Let me tell you a little story about the Bolton Wanderers blogger. It’s tough. In fact, it’s very, very tough.
Day on day, week after week, unless Bolton are playing one of the bigger clubs, information of what is happening in the club is scant, usually coming from the good offices of Marc Iles at The Bolton News or the club itself. Unless either sends out a press release, you can sit here for hour after hour, throwing darts at the left hand side of the December page of the Bolton Wanderers calendar.
Naturally, what has happened to Fabrice Muamba has changed that. Stand at the reception door of the Reebok Stadium and throw a couple of stones and I’d give you evens that you’ll hit a reporter. On Saturday, without showing a second of the game, Match of the Day managed to make us first, even if the presenter of the show did initially think that Fabrice had changed his name to Patrice. Whereas earlier in the season, Nigel Reo-Coker was racially abused on Twitter by a Liverpool fan with barely a ripple of police involvement, yesterday a Swansea University student pleaded guilty to making racist comments about Fabrice on the social networking site.
Suddenly, Bolton Wanderers are at the centre of the footballing world. Our manager and chairman are being shown around the world looking drained and haggard outside the hospital where Fabrice is receiving treatment, Kevin Davies is talking with the kind of eloquence you would normally expect of an elder statesman and the rules of the oldest cup competition in the world may be tweaked.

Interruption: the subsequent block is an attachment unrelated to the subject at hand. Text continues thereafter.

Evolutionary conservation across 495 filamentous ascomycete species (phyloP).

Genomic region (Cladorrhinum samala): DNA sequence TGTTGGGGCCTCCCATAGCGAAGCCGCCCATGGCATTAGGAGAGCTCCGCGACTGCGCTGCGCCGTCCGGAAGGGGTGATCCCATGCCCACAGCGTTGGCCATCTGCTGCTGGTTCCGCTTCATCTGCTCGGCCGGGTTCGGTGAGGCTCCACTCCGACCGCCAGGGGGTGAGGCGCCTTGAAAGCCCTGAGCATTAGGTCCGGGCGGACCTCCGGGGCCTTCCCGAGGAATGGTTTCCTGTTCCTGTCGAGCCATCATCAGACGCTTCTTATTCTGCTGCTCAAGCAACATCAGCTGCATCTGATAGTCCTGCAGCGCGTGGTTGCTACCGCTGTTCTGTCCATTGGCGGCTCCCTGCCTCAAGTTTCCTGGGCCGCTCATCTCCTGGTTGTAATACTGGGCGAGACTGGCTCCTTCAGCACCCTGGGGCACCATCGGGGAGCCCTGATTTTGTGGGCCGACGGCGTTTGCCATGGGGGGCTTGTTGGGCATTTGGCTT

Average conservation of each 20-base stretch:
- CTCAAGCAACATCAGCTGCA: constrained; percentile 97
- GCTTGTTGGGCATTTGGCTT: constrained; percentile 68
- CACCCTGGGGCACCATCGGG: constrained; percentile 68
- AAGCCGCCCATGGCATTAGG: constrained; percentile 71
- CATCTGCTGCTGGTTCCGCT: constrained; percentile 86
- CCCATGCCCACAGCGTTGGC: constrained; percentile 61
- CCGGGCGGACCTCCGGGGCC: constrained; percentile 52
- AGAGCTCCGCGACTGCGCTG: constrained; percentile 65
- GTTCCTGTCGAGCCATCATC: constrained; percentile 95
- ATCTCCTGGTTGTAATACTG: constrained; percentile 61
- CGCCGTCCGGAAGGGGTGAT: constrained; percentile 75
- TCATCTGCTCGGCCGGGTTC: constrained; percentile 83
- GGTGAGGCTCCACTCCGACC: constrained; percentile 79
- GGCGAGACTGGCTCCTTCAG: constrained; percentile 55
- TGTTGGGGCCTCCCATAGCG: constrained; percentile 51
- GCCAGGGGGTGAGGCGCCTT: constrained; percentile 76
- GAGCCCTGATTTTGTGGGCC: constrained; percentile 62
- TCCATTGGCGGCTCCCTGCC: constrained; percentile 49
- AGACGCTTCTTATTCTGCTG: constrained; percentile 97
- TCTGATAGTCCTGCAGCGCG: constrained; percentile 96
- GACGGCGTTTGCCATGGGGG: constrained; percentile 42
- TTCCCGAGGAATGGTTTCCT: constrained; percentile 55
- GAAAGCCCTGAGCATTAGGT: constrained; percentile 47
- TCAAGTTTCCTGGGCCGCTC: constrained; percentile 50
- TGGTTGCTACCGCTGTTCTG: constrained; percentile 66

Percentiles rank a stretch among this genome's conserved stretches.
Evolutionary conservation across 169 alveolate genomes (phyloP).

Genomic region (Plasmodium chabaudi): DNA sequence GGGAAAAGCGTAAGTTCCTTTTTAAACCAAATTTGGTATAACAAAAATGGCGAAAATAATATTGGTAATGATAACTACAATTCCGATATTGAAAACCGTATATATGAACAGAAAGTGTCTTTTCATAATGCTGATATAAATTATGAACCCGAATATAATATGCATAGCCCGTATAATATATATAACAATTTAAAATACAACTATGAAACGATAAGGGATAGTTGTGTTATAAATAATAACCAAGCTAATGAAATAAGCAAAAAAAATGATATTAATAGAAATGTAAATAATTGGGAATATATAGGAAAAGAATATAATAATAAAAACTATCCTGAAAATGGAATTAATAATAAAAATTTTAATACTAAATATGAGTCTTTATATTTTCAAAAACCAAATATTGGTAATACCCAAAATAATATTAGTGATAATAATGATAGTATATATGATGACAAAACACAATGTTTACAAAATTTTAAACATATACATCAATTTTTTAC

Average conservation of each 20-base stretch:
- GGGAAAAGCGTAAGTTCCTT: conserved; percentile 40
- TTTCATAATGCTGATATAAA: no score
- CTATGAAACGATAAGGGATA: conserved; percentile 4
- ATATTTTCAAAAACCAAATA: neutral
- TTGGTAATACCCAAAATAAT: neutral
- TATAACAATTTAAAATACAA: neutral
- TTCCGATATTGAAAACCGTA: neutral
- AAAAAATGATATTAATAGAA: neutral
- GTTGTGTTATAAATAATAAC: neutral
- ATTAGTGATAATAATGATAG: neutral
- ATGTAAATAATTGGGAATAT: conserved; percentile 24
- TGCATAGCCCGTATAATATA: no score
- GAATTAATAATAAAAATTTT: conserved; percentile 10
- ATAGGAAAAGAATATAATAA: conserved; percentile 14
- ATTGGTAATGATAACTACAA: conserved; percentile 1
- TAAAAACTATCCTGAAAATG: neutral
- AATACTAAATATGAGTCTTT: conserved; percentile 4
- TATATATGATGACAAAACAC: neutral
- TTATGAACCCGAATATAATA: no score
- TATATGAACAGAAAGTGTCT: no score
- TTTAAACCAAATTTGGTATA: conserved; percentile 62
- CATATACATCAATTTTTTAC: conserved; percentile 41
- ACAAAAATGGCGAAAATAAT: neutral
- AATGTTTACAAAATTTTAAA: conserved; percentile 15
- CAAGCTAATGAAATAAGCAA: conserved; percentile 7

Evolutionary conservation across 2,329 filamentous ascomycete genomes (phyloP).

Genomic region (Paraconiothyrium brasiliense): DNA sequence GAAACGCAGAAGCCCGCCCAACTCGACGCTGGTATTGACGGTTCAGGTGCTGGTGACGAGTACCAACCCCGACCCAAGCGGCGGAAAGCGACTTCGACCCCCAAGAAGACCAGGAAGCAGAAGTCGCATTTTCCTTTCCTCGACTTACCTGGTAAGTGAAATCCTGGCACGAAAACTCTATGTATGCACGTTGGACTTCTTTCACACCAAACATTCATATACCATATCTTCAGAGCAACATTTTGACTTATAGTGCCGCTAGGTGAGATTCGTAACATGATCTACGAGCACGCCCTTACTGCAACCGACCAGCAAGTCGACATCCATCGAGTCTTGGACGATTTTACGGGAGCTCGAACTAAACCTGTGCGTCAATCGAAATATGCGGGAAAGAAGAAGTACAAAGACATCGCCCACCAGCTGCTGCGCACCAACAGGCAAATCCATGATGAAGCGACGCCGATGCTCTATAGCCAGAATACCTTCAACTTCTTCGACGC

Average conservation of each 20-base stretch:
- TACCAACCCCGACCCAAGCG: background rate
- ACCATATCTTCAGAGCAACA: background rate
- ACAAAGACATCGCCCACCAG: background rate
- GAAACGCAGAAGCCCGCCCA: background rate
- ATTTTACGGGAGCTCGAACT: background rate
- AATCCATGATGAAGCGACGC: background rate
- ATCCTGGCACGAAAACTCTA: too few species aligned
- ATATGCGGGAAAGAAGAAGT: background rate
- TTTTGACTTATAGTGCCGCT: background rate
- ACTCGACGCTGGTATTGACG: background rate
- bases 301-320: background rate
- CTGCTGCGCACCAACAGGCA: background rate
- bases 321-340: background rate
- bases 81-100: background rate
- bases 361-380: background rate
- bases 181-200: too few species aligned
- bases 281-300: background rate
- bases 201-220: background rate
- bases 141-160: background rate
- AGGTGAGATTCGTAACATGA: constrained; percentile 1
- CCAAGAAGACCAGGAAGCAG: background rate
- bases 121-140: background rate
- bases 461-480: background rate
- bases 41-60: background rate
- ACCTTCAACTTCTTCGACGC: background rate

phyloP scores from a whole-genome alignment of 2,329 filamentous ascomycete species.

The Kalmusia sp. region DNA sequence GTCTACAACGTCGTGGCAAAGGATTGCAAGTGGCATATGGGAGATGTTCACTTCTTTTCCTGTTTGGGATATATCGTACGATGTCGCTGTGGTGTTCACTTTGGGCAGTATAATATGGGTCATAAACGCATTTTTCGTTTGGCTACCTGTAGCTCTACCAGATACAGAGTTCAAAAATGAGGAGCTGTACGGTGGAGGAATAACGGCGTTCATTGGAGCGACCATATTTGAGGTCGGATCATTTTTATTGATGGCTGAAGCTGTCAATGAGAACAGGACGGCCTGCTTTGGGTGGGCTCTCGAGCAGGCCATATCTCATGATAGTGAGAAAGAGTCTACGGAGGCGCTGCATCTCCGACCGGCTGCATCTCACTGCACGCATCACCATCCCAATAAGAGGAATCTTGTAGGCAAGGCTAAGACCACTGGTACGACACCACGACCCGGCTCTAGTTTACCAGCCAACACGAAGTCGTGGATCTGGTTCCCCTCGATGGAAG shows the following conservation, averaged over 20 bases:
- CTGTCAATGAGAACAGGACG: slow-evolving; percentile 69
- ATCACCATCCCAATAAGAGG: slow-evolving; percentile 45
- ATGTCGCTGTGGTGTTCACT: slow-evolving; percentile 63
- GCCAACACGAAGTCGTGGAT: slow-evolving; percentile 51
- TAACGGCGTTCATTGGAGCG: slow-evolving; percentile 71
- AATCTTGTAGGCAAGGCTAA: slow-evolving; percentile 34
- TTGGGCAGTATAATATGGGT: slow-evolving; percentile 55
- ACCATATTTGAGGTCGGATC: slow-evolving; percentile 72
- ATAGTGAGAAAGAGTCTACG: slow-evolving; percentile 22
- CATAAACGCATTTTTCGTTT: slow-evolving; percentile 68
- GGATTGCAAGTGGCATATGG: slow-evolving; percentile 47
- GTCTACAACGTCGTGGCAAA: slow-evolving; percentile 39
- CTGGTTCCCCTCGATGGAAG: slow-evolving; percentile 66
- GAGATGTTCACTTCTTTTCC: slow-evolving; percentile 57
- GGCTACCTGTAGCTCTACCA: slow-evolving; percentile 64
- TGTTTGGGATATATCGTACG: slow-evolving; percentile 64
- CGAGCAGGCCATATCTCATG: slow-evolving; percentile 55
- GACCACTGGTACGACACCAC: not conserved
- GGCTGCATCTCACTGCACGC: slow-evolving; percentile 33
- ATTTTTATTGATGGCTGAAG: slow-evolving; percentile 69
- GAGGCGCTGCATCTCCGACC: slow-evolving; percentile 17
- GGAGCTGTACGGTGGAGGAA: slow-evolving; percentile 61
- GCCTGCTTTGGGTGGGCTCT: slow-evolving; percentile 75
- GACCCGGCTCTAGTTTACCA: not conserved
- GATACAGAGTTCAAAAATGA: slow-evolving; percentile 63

Indeed, these are strange times. When a well known Manchester United reserve team player tweeted that he had a cold, where he would normally receive some supportive messages telling him to get well soon, instead people called him an idiot for saying such a thing whilst a fellow professional lay in a critical condition.
Football, however, will go on. Twenty four hours after Fabrice lay prone on the floor, players were making the most of an ankle tap to get free kicks. Whilst we have all built up camaraderie over our player, there will come a point where people will once again disagree over whether Darren Pratley should play or be shot out of a cannon from the top of Winter Hill. That is the nature of the game. That is the nature of being human.
Yesterday’s reports that Fabrice’s status had been improved from critical to serious, that he was recognising people and responding to questions showed signs that the road to recovery has started, but he is still not yet out of the woods and all our prayers and best wishes should remain centred on him.
But what happened to Fabrice doesn’t make me any more or less proud to be a supporter of Bolton Wanderers. I am as proud to support them today as I was on August 29 1987, as I was on January 13 1993 and May 28 2001. What this weekend has made me is proud to be human, to see others react in the way that they have. And when the media circus dies down, when the cameras leave the front of the hospital and the stadium and, God willing, Fabrice makes a full recovery, I will look back on the last seventy two hours, still proud to support Bolton Wanderers and proud to be human.
As everyone else should be.
Bolton Wanderers: Proud